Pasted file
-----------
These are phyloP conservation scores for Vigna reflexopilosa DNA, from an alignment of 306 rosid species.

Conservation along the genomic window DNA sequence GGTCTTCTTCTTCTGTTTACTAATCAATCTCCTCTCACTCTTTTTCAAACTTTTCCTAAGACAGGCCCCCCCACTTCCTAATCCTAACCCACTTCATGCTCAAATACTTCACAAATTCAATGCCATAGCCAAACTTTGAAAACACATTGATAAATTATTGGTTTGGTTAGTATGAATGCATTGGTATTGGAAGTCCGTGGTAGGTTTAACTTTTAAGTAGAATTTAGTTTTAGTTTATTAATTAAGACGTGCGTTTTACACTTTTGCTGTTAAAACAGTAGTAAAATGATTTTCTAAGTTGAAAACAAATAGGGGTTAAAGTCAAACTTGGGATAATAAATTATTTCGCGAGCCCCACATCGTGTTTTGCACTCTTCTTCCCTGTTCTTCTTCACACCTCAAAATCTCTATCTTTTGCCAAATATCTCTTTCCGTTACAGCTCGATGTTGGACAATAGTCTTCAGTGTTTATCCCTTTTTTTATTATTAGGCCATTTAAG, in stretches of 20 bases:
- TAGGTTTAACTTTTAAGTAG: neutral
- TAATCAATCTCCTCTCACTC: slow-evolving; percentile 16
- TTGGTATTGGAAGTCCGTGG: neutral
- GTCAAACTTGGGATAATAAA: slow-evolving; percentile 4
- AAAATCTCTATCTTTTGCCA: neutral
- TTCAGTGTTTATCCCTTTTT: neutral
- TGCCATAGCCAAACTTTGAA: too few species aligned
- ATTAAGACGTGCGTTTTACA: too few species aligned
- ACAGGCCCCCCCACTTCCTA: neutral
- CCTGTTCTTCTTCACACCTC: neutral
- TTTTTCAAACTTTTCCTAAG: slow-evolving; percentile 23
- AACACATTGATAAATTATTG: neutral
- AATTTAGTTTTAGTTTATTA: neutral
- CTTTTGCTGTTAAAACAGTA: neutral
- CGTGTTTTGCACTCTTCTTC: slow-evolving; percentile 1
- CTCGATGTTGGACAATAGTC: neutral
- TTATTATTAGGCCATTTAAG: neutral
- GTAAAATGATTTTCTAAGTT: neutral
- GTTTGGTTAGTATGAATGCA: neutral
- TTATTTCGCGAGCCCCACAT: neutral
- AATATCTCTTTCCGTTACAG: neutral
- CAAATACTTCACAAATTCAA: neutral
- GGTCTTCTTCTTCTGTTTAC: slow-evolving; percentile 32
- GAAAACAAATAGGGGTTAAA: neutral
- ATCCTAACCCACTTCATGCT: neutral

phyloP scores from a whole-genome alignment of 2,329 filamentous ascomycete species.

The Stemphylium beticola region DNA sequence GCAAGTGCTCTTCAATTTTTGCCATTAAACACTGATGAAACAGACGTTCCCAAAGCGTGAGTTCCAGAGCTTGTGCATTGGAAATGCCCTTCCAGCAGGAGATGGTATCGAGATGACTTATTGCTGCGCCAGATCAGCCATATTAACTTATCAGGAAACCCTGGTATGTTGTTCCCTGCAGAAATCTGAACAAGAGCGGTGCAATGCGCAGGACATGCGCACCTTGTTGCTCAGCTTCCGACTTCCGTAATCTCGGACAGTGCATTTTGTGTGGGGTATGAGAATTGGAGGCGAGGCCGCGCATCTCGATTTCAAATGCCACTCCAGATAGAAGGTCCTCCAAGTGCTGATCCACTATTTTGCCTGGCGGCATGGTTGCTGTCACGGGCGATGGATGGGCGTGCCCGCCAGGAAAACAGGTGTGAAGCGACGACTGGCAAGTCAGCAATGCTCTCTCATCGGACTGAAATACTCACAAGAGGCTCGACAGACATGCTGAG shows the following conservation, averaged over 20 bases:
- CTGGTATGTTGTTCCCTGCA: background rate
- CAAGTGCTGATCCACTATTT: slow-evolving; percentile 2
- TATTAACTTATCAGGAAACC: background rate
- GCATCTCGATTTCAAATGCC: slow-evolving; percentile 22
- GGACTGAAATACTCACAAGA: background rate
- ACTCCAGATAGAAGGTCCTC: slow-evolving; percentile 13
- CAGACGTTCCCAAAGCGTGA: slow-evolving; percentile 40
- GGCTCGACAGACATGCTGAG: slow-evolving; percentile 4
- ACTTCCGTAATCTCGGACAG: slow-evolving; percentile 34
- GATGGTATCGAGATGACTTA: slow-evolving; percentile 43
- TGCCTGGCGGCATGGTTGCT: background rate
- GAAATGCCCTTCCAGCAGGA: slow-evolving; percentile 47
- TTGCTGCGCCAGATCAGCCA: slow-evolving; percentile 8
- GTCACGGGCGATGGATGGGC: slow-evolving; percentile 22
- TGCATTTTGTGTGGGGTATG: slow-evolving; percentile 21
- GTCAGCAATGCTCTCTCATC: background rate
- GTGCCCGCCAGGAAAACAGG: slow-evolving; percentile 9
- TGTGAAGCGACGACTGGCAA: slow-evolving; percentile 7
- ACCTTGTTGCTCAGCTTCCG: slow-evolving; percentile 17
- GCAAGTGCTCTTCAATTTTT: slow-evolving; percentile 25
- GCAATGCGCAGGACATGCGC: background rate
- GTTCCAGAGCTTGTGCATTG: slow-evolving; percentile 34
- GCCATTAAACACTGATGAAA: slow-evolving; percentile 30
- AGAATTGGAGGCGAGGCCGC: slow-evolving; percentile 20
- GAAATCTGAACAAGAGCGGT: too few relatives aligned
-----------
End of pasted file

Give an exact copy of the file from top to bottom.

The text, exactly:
These are phyloP conservation scores for Vigna reflexopilosa DNA, from an alignment of 306 rosid species.

Conservation along the genomic window DNA sequence GGTCTTCTTCTTCTGTTTACTAATCAATCTCCTCTCACTCTTTTTCAAACTTTTCCTAAGACAGGCCCCCCCACTTCCTAATCCTAACCCACTTCATGCTCAAATACTTCACAAATTCAATGCCATAGCCAAACTTTGAAAACACATTGATAAATTATTGGTTTGGTTAGTATGAATGCATTGGTATTGGAAGTCCGTGGTAGGTTTAACTTTTAAGTAGAATTTAGTTTTAGTTTATTAATTAAGACGTGCGTTTTACACTTTTGCTGTTAAAACAGTAGTAAAATGATTTTCTAAGTTGAAAACAAATAGGGGTTAAAGTCAAACTTGGGATAATAAATTATTTCGCGAGCCCCACATCGTGTTTTGCACTCTTCTTCCCTGTTCTTCTTCACACCTCAAAATCTCTATCTTTTGCCAAATATCTCTTTCCGTTACAGCTCGATGTTGGACAATAGTCTTCAGTGTTTATCCCTTTTTTTATTATTAGGCCATTTAAG, in stretches of 20 bases:
- TAGGTTTAACTTTTAAGTAG: neutral
- TAATCAATCTCCTCTCACTC: slow-evolving; percentile 16
- TTGGTATTGGAAGTCCGTGG: neutral
- GTCAAACTTGGGATAATAAA: slow-evolving; percentile 4
- AAAATCTCTATCTTTTGCCA: neutral
- TTCAGTGTTTATCCCTTTTT: neutral
- TGCCATAGCCAAACTTTGAA: too few species aligned
- ATTAAGACGTGCGTTTTACA: too few species aligned
- ACAGGCCCCCCCACTTCCTA: neutral
- CCTGTTCTTCTTCACACCTC: neutral
- TTTTTCAAACTTTTCCTAAG: slow-evolving; percentile 23
- AACACATTGATAAATTATTG: neutral
- AATTTAGTTTTAGTTTATTA: neutral
- CTTTTGCTGTTAAAACAGTA: neutral
- CGTGTTTTGCACTCTTCTTC: slow-evolving; percentile 1
- CTCGATGTTGGACAATAGTC: neutral
- TTATTATTAGGCCATTTAAG: neutral
- GTAAAATGATTTTCTAAGTT: neutral
- GTTTGGTTAGTATGAATGCA: neutral
- TTATTTCGCGAGCCCCACAT: neutral
- AATATCTCTTTCCGTTACAG: neutral
- CAAATACTTCACAAATTCAA: neutral
- GGTCTTCTTCTTCTGTTTAC: slow-evolving; percentile 32
- GAAAACAAATAGGGGTTAAA: neutral
- ATCCTAACCCACTTCATGCT: neutral

phyloP scores from a whole-genome alignment of 2,329 filamentous ascomycete species.

The Stemphylium beticola region DNA sequence GCAAGTGCTCTTCAATTTTTGCCATTAAACACTGATGAAACAGACGTTCCCAAAGCGTGAGTTCCAGAGCTTGTGCATTGGAAATGCCCTTCCAGCAGGAGATGGTATCGAGATGACTTATTGCTGCGCCAGATCAGCCATATTAACTTATCAGGAAACCCTGGTATGTTGTTCCCTGCAGAAATCTGAACAAGAGCGGTGCAATGCGCAGGACATGCGCACCTTGTTGCTCAGCTTCCGACTTCCGTAATCTCGGACAGTGCATTTTGTGTGGGGTATGAGAATTGGAGGCGAGGCCGCGCATCTCGATTTCAAATGCCACTCCAGATAGAAGGTCCTCCAAGTGCTGATCCACTATTTTGCCTGGCGGCATGGTTGCTGTCACGGGCGATGGATGGGCGTGCCCGCCAGGAAAACAGGTGTGAAGCGACGACTGGCAAGTCAGCAATGCTCTCTCATCGGACTGAAATACTCACAAGAGGCTCGACAGACATGCTGAG shows the following conservation, averaged over 20 bases:
- CTGGTATGTTGTTCCCTGCA: background rate
- CAAGTGCTGATCCACTATTT: slow-evolving; percentile 2
- TATTAACTTATCAGGAAACC: background rate
- GCATCTCGATTTCAAATGCC: slow-evolving; percentile 22
- GGACTGAAATACTCACAAGA: background rate
- ACTCCAGATAGAAGGTCCTC: slow-evolving; percentile 13
- CAGACGTTCCCAAAGCGTGA: slow-evolving; percentile 40
- GGCTCGACAGACATGCTGAG: slow-evolving; percentile 4
- ACTTCCGTAATCTCGGACAG: slow-evolving; percentile 34
- GATGGTATCGAGATGACTTA: slow-evolving; percentile 43
- TGCCTGGCGGCATGGTTGCT: background rate
- GAAATGCCCTTCCAGCAGGA: slow-evolving; percentile 47
- TTGCTGCGCCAGATCAGCCA: slow-evolving; percentile 8
- GTCACGGGCGATGGATGGGC: slow-evolving; percentile 22
- TGCATTTTGTGTGGGGTATG: slow-evolving; percentile 21
- GTCAGCAATGCTCTCTCATC: background rate
- GTGCCCGCCAGGAAAACAGG: slow-evolving; percentile 9
- TGTGAAGCGACGACTGGCAA: slow-evolving; percentile 7
- ACCTTGTTGCTCAGCTTCCG: slow-evolving; percentile 17
- GCAAGTGCTCTTCAATTTTT: slow-evolving; percentile 25
- GCAATGCGCAGGACATGCGC: background rate
- GTTCCAGAGCTTGTGCATTG: slow-evolving; percentile 34
- GCCATTAAACACTGATGAAA: slow-evolving; percentile 30
- AGAATTGGAGGCGAGGCCGC: slow-evolving; percentile 20
- GAAATCTGAACAAGAGCGGT: too few relatives aligned